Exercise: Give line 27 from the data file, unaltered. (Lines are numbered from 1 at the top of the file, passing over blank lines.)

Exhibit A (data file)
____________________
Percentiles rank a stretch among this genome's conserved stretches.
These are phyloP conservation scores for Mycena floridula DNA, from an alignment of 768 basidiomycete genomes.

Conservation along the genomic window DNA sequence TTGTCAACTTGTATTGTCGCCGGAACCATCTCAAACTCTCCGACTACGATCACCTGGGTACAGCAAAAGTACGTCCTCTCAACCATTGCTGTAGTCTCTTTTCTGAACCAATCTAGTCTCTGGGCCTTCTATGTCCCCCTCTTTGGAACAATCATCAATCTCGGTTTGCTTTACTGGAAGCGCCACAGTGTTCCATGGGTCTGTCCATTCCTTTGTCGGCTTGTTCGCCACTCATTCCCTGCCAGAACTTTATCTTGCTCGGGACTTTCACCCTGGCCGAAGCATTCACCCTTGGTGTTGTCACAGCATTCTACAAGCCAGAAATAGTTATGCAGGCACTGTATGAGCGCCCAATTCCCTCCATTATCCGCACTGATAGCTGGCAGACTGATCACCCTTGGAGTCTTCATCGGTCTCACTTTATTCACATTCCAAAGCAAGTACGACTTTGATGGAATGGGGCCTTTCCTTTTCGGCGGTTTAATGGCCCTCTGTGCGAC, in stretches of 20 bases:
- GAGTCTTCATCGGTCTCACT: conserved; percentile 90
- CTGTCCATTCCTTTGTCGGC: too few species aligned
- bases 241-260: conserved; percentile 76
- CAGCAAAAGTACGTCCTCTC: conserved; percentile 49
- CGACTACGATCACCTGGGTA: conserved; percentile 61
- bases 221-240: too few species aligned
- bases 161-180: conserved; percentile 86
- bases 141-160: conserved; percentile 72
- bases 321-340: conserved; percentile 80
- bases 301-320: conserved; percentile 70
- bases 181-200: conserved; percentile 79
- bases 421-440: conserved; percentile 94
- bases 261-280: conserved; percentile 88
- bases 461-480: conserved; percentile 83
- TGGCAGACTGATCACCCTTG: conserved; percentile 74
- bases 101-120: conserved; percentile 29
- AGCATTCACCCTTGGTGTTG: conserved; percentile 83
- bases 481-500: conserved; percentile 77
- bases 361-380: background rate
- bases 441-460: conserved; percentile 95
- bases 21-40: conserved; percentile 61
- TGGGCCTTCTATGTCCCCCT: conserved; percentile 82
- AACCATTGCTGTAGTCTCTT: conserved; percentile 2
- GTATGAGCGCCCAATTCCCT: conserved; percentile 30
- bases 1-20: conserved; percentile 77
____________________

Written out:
- GTATGAGCGCCCAATTCCCT: conserved; percentile 30